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Finding action on the rocks and open beaches late into the year just requires a little initiative and some specialized equipment, but it's often well worth the effort.

By Bill Jakob
At this time of the year, unless you can beat the cold, you’re not going to last long in the winter surf - but the fact remains, "if you're not fishing, you're not catching".

An icy cold had descended on much of the Northeast, along with a bitter northwesterly breeze. It appeared the Fat Lady was going to sing her unwanted song.

Constant badgering by my fishing buddy that “if you’re not fishing, you’re not catching” pushed me from my toasty warm house out to Montauk Point just "one more time." The charts showed a flooding tide until 6 p.m. - enough time to get a couple of icy hours in under the light before the tide topped out.

I headed east along empty highways except for the westbound flow of trade trucks returning from a day’s work. An hour and change, and I was at the Point ready to suit up. The lower lot was empty except for "Lilco Joe” nestled in his camper. I quickly inquired as to how he made out with the previous tide and he replied "a few box fish." I said my goodbyes and got suited up.

The rocks under the light were void of fishermen. Instinctively, the knee jerk reaction of my pessimistic mind said “ah, there's nothing here.” But that annoying voice of Craig’s "you gotta be in it" haunted me as I slid down the steep pile of wet rocks and positioned myself on the flat corner rock - the one everyone wants!

Cast after cast, with the sting of the cold, damp air on my face and an uncovered index finger I could not feel, my brain begged me to throw in the towel. Then, just as complete darkness set in, I hooked up to my largest surf caught striper - just a pound and change short of the magic fifty! And so the hunt continues late into the season every year despite the cold and however bad the fishing is. But as they say - "you gotta be in it to win it!"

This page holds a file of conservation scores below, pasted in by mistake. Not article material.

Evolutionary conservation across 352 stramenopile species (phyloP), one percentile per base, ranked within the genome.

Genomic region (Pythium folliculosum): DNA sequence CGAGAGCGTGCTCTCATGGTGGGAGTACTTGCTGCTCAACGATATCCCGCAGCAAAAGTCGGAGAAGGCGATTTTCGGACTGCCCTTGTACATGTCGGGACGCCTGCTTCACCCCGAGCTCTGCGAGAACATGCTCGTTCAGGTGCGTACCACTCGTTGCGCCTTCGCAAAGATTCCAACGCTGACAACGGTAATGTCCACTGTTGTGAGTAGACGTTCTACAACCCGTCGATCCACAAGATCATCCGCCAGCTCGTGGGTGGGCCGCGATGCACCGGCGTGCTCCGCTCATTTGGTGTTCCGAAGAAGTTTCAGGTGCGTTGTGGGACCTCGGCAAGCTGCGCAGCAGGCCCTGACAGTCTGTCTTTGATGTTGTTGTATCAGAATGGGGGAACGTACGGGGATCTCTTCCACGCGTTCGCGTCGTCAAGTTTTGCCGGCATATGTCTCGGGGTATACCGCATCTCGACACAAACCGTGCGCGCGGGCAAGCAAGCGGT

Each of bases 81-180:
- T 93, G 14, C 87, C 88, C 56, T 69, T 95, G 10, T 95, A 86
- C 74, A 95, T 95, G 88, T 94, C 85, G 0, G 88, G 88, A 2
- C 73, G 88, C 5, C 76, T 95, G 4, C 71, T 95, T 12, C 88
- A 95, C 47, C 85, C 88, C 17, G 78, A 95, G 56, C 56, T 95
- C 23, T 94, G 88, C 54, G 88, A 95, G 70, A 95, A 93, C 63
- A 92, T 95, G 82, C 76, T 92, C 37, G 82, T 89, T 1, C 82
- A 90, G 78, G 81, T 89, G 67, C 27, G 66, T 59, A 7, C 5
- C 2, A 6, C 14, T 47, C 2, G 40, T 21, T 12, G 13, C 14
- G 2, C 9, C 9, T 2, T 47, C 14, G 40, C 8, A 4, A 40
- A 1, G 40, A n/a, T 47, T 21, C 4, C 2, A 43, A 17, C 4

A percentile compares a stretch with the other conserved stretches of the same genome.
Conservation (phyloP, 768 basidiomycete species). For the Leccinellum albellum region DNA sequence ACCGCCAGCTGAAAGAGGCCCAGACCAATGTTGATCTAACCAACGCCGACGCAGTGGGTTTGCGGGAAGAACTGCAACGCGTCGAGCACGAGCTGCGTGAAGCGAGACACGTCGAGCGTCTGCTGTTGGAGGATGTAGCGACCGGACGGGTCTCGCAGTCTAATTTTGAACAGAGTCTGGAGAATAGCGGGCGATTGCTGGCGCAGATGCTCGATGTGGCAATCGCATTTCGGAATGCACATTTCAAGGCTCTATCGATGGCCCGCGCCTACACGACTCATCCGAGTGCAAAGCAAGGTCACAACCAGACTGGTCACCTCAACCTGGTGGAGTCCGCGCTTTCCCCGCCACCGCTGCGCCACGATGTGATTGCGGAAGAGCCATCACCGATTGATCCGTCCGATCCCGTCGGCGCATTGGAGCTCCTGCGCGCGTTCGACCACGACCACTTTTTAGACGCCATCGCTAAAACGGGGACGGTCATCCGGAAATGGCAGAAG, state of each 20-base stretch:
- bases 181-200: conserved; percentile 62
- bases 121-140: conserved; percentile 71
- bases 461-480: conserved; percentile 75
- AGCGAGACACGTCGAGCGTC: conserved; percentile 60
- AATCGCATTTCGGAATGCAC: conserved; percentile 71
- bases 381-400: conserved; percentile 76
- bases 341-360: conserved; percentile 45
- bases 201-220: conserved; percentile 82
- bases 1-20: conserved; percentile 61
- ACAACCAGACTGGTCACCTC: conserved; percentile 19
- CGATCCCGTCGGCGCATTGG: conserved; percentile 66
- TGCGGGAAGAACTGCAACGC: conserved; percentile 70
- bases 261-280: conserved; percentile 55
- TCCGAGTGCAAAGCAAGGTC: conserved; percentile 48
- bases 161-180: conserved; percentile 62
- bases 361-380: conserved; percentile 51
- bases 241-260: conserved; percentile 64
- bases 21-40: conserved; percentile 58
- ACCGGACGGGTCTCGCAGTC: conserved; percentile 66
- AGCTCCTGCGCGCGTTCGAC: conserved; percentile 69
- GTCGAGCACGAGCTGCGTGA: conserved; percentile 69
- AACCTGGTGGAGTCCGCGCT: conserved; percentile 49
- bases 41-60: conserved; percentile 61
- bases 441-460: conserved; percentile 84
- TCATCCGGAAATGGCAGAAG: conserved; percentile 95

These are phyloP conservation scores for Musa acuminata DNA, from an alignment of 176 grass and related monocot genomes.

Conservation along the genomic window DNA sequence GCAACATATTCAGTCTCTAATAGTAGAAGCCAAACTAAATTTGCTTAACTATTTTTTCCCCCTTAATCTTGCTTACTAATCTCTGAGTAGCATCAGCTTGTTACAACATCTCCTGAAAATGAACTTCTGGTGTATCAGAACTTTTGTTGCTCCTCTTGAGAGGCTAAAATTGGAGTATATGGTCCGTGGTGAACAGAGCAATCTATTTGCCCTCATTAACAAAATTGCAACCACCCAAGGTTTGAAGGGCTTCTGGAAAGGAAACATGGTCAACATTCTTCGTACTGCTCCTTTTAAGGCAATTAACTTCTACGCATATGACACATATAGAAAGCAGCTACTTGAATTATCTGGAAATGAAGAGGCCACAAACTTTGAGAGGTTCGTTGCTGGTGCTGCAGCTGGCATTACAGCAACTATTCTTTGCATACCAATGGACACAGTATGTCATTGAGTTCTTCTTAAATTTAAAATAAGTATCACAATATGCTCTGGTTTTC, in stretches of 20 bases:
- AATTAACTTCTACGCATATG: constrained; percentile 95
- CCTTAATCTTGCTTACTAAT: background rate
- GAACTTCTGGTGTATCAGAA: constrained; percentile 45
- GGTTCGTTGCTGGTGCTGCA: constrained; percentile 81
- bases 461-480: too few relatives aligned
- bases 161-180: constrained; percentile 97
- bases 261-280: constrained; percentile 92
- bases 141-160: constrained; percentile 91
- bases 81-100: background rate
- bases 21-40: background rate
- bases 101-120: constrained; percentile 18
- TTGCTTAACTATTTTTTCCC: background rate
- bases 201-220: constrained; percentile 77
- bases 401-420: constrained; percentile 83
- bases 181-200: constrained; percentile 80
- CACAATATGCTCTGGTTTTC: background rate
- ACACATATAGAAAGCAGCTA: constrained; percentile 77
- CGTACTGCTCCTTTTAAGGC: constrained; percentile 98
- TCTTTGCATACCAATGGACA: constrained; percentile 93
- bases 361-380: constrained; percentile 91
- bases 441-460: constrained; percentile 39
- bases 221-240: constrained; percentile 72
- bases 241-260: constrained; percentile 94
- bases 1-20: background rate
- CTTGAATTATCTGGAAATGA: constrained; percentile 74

Late season surf fishing definitely requires some specialized equipment. I used to fish in a 3mm wetsuit when I was young and dumb - well into mid December. I remember fishing in a 3mm wetsuit with Steve Bunai when our lines iced up and we continued to catch 20 to 30 pound stripers!

These days, I use a neoprene drysuit which keeps me toasty warm when temps dip to the 20s at night. Drysuits let in very little water and keep the exchange of cold ocean water to a minimum. Glacier gloves beat divers neoprene gloves hands down for mobility, as well as warmth. Let’s not forget a neoprene hood to keep the head warm.

Waders are a more economical option. The combo of neoprene waders and a neoprene hood and dry top jacket will get the job done. An AquaSkins top, combined with a wetsuit hood and glacier gloves, should come in around $300 to $400. If you don’t mind being a little less comfortable, you can opt for neoprene waders and the standard Grundens pullover top.

Remember though, at this time of the year, unless you can beat the cold, you’re not going to last long in the winter surf.